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Students conducting experiment with test tubes and droppers

SFUSD students experiment with STEM at Willie Brown Middle School event

11/14/16

In a classroom at Willie L. Brown Middle School, students scurried about the room with droppers in hand “exchanging fluids” in each other’s test tubes. Unknowingly, two of the students were carrying a “virus” that would infect their classmates’ fluids.

Who was carrying the virus, the students asked the instructors? But they learned that finding the source of the virus was as impossible as finding the source of a cold in the real world.

The activity was part of the second annual NexGeneGirls STEM Symposium on Oct. 19 at Willie Brown Middle School (WBMS). More than 200 middle- and high-school students from across San Francisco Unified School District (SFUSD) listened to school and career advice from industry professionals in science, technology, engineering, and mathematics (STEM). Students then moved into classrooms to try their hands at STEM activities and experiments.

WBMS teacher James Robertson and his robotics students taught others how to build and program robots. In another room, students examined their cheek cells in a microscope. High schoolers met with industry experts who reviewed students’ personal LinkedIn accounts and gave advice on college and jobs in STEM industries.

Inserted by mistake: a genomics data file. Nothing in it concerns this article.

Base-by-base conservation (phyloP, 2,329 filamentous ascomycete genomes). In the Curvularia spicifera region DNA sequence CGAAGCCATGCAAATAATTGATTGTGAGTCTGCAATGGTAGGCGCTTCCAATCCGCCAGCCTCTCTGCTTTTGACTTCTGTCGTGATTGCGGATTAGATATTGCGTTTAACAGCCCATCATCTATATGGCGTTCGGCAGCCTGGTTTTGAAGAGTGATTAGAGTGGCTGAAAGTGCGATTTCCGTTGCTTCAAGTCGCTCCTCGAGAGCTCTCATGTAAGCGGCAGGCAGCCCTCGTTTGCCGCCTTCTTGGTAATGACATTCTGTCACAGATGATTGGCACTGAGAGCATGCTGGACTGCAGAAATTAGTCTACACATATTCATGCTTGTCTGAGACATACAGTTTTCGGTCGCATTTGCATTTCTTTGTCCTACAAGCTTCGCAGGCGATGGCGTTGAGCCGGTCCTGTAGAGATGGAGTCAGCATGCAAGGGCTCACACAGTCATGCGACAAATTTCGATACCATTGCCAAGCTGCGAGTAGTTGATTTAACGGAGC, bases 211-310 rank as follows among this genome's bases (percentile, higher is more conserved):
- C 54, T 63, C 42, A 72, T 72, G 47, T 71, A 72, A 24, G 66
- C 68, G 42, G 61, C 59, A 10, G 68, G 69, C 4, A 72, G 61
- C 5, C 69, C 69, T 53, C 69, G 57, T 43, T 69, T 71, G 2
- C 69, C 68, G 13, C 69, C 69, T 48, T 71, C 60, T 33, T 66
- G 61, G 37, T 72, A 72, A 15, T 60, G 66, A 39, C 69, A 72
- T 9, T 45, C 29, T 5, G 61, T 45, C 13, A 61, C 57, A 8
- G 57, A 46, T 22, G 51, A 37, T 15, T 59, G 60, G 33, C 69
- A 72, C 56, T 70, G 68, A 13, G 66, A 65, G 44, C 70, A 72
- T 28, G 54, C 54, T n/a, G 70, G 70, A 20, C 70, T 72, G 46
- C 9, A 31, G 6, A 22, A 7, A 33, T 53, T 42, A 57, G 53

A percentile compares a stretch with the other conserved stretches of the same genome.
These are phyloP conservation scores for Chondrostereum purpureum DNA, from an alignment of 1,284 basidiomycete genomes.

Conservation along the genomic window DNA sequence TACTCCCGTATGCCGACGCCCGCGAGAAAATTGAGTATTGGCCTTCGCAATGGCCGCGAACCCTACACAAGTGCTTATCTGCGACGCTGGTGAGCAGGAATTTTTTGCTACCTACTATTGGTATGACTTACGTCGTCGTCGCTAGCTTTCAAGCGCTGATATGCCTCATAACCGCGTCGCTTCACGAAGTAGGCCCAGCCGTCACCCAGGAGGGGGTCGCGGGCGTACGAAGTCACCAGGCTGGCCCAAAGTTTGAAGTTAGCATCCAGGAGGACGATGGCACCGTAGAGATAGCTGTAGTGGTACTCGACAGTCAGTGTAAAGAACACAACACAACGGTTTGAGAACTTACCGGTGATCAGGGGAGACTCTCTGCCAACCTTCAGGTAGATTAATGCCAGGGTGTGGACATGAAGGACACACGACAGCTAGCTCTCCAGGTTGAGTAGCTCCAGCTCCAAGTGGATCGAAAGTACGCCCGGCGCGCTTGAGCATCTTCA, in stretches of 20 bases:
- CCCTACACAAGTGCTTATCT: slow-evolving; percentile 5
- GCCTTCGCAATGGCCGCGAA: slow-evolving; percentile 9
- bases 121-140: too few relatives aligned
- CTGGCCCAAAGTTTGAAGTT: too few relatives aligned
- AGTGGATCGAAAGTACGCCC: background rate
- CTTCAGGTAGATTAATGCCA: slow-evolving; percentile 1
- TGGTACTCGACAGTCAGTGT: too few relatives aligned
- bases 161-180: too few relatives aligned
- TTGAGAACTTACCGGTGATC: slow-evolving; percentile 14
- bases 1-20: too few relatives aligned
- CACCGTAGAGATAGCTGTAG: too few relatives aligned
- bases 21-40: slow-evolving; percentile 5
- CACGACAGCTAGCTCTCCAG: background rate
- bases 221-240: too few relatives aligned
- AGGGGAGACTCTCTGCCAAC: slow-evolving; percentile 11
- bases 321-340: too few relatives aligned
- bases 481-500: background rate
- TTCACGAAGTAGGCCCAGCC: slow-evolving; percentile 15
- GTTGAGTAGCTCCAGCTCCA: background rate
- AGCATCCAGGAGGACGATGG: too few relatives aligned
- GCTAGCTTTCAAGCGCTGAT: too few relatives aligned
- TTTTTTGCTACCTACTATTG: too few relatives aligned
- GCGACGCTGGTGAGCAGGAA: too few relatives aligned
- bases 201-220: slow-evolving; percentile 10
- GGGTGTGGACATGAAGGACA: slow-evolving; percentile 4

Parents also met with industry professionals to discuss how they can support their children as they pursue STEM learning and careers in the future.

NexGeneGirls, which started in 2011, expanded the event this year to include high-school students, in addition to middle schoolers. The organization provides opportunities for young people of color from low-income communities to participate in scientific processes through fun, hands-on science activities, lab experiments, and workshops. Students learn scientific principles while building self-confidence and developing the skills to problem solve using math and technology.

Other groups that participated included White Coats 4 Black Lives, Genentech, and the University of California San Francisco School of Medicine.